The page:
Limit of Sine of X over X/Geometric Proof

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Theorem

$\displaystyle \lim_{x \to 0} \frac {\sin x} x = 1$


Geometric Proof

Let $\theta$ be an angle in the unit circle, measured in radians.

Define the following points:


\(\displaystyle \) \(\displaystyle \) \(\displaystyle \) \(\displaystyle O\) \(=\) \(\displaystyle \) \(\displaystyle \left({0, 0}\right)\) \(\displaystyle \) \(\displaystyle \)                    
\(\displaystyle \) \(\displaystyle \) \(\displaystyle \) \(\displaystyle A\) \(=\) \(\displaystyle \) \(\displaystyle \left({1, 0}\right)\) \(\displaystyle \) \(\displaystyle \)                    
\(\displaystyle \) \(\displaystyle \) \(\displaystyle \) \(\displaystyle B\) \(=\) \(\displaystyle \) \(\displaystyle \left({\cos \theta, \sin \theta}\right)\) \(\displaystyle \) \(\displaystyle \)                    
\(\displaystyle \) \(\displaystyle \) \(\displaystyle \) \(\displaystyle C\) \(=\) \(\displaystyle \) \(\displaystyle \left({1, \tan \theta}\right)\) \(\displaystyle \) \(\displaystyle \)                    

and consider all $\theta$ in the open interval $\left({0 \,.\,.\, \dfrac \pi 2}\right)$.

Limit of Sine of X over X-Proof 3.png

From Area of Triangle in Terms of Side and Altitude, we have that $\triangle OAB$ has an area of $\dfrac 1 2 b h$ where:

$b = 1$
$h = \sin \theta$

and so:

$\operatorname {area}\triangle OAB = \dfrac 1 2 \sin \theta$

From Area of Sector, the sector formed by arc $AB$ subtending $O$ is $\dfrac \theta 2$.

Clearly this sector cannot be smaller in area than $\triangle OAB$, and so we have the inequality:

$\dfrac {\sin \theta} 2 \le \dfrac \theta 2$

for all $\theta \in \left({0 \,.\,.\, \dfrac \pi 2}\right)$.


Next, from Area of Triangle in Terms of Side and Altitude, we have that $\triangle OAC$ has an area of $\dfrac 1 2 b h$ where:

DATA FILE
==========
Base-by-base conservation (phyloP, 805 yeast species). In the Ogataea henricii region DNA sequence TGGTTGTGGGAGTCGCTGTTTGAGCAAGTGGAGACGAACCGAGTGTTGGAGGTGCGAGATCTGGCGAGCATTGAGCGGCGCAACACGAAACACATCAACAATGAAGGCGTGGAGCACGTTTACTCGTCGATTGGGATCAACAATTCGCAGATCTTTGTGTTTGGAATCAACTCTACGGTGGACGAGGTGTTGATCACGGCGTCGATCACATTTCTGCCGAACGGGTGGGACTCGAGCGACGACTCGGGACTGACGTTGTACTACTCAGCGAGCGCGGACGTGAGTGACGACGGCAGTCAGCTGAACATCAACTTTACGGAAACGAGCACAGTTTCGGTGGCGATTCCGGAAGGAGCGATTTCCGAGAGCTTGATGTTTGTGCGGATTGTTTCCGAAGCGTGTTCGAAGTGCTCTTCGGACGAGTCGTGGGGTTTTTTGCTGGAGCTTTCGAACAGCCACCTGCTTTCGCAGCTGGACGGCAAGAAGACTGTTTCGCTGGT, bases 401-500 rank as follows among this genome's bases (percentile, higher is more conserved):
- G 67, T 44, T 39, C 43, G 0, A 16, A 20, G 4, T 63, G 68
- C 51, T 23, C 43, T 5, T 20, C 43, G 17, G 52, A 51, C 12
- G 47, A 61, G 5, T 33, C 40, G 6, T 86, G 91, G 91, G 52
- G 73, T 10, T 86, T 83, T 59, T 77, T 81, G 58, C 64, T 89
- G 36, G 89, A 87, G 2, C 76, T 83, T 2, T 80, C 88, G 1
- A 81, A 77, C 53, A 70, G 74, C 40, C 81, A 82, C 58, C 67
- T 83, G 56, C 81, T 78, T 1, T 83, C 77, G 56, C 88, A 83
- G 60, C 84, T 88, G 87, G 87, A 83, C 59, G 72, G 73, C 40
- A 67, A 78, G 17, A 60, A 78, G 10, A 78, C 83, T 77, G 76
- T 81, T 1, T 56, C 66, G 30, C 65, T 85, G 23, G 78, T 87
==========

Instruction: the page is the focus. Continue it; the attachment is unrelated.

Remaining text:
$b = 1$
$h = \tan \theta$

and so:

$\operatorname {area}\triangle OAC = \dfrac 1 2 \tan \theta$

$\triangle OAC$ is clearly not smaller than the sector.

We now have the following triple inequality:

$(A) \quad \dfrac 1 2 \sin \theta \le \dfrac 1 2 \theta \le \dfrac 1 2 \tan \theta$

for all $\theta \in \left({0 \,.\,.\, \dfrac \pi 2}\right)$.

Clearly, if any of the plane regions were to be reflected about the $x$-axis, the magnitudes of the signed areas would be the same.


The inequality $(A)$, then, will hold in quadrant $\text{IV}$ if the absolute value of all terms is taken, and so:


\(\displaystyle \) \(\displaystyle \) \(\displaystyle \) \(\displaystyle \left \vert{\frac 1 2 \sin \theta}\right\vert\) \(\le\) \(\displaystyle \) \(\displaystyle \left\vert{\frac 1 2 \theta}\right\vert \le \left\vert{\frac 1 2 \tan \theta}\right\vert\) \(\displaystyle \) \(\displaystyle \)          for all $\theta \in \left({-\dfrac \pi 2 \,.\,.\, 0}\right) \cup \left({0 \,.\,.\, \dfrac \pi 2}\right)$          
\(\displaystyle \) \(\displaystyle \implies\) \(\displaystyle \) \(\displaystyle \frac 1 2 \left \vert{\sin \theta}\right\vert\) \(\le\) \(\displaystyle \) \(\displaystyle \frac 1 2 \left\vert{\theta}\right\vert \le \frac 1 2 \left\vert{\tan \theta}\right\vert\) \(\displaystyle \) \(\displaystyle \)                    
\(\displaystyle \) \(\displaystyle \implies\) \(\displaystyle \) \(\displaystyle 1\) \(\le\) \(\displaystyle \) \(\displaystyle \frac {\vert\theta\vert} {\vert \sin \theta\vert} \le \frac 1 {\vert \cos\theta \vert}\) \(\displaystyle \) \(\displaystyle \)          by multiplying all terms by $\dfrac 2 {\vert \sin \theta \vert}$          
\(\displaystyle \) \(\displaystyle \implies\) \(\displaystyle \) \(\displaystyle 1\) \(\le\) \(\displaystyle \) \(\displaystyle \left \vert{ \frac {\theta}{\sin \theta} }\right \vert \le \left \vert{ \frac 1 {\cos \theta} }\right \vert\) \(\displaystyle \) \(\displaystyle \)                    


Now, we have that $\dfrac{\theta}{\sin\theta} \ge 0$ on $\left({-\dfrac \pi 2 \,.\,.\, 0}\right) \cup \left({0 \,.\,.\, \dfrac \pi 2}\right)$.

Also, we have that $\dfrac 1 {\cos \theta} \ge 0$ on $\left({-\dfrac \pi 2 \,.\,.\, 0}\right) \cup \left({0 \,.\,.\, \dfrac \pi 2}\right)$.

So our absolute value signs are not needed.

Hence we arrive at:

$1 \le \dfrac \theta {\sin \theta} \le \dfrac 1 {\cos \theta}$

for all $\theta \in \left({-\dfrac \pi 2 \,.\,.\, 0}\right) \cup \left({0 \,.\,.\, \dfrac \pi 2}\right)$.


Inverting all terms and reversing the inequalities:

$1 \ge \dfrac{\sin\theta}{\theta} \ge \cos \theta$

for all $\theta \in \left({-\dfrac \pi 2 \,.\,.\, 0}\right) \cup \left({0 \,.\,.\, \dfrac \pi 2}\right)$.

Taking to the limit:

$\displaystyle \lim_{\theta \to 0} \ 1 = 1$
$\displaystyle \lim_{\theta \to 0} \ \cos \theta = 1$

So by the Squeeze Theorem:

$\displaystyle \lim_{\theta \to 0} \frac{\sin\theta}{\theta} = 1$


$\blacksquare$


Sources

  • For a video presentation of the contents of this page, visit the Khan Academy.